This 2021 Legal Department Management report from the Association of Corporate Counsel and Major, Lindsay & Africa is quite revealing, but also not surprising. Many of us have preconceived notions, borne from actual on-the-ground experience this study validates. Here are just a few key observations:

  • Large law departments have an average budget of $64 mm per annum. These same departments spend 55% of this budget on outside providers (I'm guessing that's mostly law firms with a sprinkling of technology and perhaps some law company spend). Wow. I think there's an opportunity here. I trust you agree.
  • Law departments use an average of 36 law firms. Large law departments use an average of 158 law firms! Counsel convergence? Remember that back in the day? Looks like on average, we're still where we were 20 years ago. Opportunity awaits!
  • On a related note, law departments use less than two law companies (the artist formerly known as the alternate legal service provider). One wonders if the 36 law firms are focusing only on substantive legal work or also doing routine work like negotiating routine commercial contracts. I don't wonder; I know. Economic efficiencies, cycle time acceleration, and risk controls can be achieved by shifting the calculus here.
  • 83% of law departments still have (discounted) hourly rate arrangements with law firms. Gulp. Did I miss a memo here? Is this good?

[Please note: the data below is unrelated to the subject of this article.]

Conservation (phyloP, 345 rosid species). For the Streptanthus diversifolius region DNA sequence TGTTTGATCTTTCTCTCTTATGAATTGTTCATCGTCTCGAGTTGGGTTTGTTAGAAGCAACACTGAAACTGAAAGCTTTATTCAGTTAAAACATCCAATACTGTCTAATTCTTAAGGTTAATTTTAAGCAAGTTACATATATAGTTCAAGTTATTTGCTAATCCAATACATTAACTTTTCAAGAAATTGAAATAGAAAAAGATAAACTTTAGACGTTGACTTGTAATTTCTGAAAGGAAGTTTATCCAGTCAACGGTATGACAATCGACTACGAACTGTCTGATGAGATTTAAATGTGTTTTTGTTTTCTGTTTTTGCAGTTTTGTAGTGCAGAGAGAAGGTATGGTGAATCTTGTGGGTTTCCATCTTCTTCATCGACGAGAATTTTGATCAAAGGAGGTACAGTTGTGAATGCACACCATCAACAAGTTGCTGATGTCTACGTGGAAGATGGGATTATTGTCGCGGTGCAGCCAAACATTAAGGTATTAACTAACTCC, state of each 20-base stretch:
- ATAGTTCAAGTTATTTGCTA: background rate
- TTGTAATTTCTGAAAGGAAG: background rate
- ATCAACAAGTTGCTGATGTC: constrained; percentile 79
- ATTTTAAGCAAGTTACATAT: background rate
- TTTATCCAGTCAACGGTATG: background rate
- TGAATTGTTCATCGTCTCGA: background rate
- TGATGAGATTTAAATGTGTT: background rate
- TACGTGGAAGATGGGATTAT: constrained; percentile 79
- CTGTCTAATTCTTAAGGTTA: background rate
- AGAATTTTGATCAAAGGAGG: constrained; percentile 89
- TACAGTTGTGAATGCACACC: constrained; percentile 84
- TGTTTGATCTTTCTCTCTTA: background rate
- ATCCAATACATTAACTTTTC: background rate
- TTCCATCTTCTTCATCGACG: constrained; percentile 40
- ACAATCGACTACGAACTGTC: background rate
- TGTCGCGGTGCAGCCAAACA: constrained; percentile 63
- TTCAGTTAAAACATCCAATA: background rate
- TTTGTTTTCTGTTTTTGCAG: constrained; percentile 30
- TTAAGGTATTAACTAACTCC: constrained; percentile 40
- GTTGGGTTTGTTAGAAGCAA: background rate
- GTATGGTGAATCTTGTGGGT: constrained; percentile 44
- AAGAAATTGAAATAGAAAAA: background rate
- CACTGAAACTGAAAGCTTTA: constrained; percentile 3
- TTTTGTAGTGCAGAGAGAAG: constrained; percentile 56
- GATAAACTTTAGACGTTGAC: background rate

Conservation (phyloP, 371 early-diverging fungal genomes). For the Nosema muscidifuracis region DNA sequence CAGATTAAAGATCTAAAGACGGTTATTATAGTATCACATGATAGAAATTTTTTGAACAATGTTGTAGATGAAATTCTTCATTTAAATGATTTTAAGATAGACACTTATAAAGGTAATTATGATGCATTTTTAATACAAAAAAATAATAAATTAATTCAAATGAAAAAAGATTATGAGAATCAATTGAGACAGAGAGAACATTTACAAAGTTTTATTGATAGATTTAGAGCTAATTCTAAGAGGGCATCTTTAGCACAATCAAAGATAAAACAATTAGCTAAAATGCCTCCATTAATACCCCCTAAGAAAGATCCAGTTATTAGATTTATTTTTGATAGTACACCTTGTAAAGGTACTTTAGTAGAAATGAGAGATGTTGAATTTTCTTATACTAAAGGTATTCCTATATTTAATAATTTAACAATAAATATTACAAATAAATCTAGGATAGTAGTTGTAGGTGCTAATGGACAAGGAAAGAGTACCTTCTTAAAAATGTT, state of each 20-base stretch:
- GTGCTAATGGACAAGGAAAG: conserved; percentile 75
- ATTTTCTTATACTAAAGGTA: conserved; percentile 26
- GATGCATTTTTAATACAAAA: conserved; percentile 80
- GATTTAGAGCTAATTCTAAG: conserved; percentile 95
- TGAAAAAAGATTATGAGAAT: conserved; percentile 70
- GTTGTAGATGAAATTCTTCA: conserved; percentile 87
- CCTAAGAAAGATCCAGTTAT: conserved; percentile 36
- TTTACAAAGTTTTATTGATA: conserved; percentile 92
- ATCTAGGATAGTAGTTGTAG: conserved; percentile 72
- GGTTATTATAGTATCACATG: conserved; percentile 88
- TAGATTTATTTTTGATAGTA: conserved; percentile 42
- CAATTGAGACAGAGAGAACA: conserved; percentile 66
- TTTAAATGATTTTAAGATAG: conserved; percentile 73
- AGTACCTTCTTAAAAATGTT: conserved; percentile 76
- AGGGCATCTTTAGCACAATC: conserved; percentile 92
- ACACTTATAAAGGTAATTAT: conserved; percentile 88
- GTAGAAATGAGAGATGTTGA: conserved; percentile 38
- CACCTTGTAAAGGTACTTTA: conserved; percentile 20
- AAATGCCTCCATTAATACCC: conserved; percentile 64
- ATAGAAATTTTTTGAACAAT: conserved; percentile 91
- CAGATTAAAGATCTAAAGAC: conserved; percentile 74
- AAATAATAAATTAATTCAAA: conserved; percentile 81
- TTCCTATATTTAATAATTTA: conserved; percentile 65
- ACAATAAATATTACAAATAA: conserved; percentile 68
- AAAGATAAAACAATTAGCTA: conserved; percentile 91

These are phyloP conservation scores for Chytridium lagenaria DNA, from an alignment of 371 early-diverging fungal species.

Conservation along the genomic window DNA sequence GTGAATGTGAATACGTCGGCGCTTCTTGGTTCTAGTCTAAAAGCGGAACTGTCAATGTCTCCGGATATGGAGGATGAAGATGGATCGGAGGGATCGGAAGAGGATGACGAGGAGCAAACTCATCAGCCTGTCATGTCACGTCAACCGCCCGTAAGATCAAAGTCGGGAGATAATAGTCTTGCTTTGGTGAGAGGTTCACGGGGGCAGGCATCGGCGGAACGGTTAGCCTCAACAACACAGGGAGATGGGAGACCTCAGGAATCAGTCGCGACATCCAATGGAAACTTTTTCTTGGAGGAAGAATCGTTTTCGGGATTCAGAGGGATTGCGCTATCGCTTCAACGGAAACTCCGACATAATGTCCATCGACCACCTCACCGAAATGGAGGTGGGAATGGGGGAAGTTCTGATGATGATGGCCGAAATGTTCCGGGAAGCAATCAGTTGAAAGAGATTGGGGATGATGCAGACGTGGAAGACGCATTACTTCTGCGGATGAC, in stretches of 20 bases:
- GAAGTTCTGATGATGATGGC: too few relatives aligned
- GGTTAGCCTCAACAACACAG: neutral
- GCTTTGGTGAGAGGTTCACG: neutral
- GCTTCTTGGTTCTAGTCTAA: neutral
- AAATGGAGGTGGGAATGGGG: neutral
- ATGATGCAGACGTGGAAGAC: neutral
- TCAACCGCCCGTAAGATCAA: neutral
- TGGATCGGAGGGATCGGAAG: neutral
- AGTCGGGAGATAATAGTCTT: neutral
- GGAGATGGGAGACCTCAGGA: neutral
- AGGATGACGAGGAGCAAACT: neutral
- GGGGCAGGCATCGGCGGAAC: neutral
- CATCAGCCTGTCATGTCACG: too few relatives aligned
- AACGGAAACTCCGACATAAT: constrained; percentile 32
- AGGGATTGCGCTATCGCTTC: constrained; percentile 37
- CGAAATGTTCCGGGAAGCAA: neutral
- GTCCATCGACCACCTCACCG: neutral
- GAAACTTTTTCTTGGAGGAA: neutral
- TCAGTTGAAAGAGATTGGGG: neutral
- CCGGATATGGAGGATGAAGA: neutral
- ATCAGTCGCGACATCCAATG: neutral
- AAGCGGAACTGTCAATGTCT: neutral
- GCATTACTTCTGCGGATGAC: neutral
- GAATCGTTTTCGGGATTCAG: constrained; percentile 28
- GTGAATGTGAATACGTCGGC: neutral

The report also included findings on disability, diversity, equity, and inclusion which, together with findings from the 2021 CLOC State of the Industry survey (produced by the Corporate Legal Operations Consortium and the ACC), reveal some interesting datapoints:

  • Only 50% of law departments track disability metrics. Further, less than 20% track neurodiversity (I'll let folks look that one up). Surprising? Not so much. Disability inclusion has a long way to go.
  • On the DEI "taking action" side, a majority of law departments indicated that implementing diversity, equity, and inclusion program is a top priority. Yet, executed programs are sparse. Disability inclusion is a footnote when searching for actual "programming" that makes a difference.

So, where's the good news in all this? Well, the issues of diversity, equity, and inclusion are in the mind space of law departments. The ACC/MLA study and the CLOC/ACC report together underscore that such sorts of stats are important and therefore worth measuring. As they say, "you can't manage what you don't measure." 

For now, I'll take some solace in that -- along with celebrating the fact that in my natural professional (and personal) lifetime, the opportunities to create efficiency in legal services will not dissipate.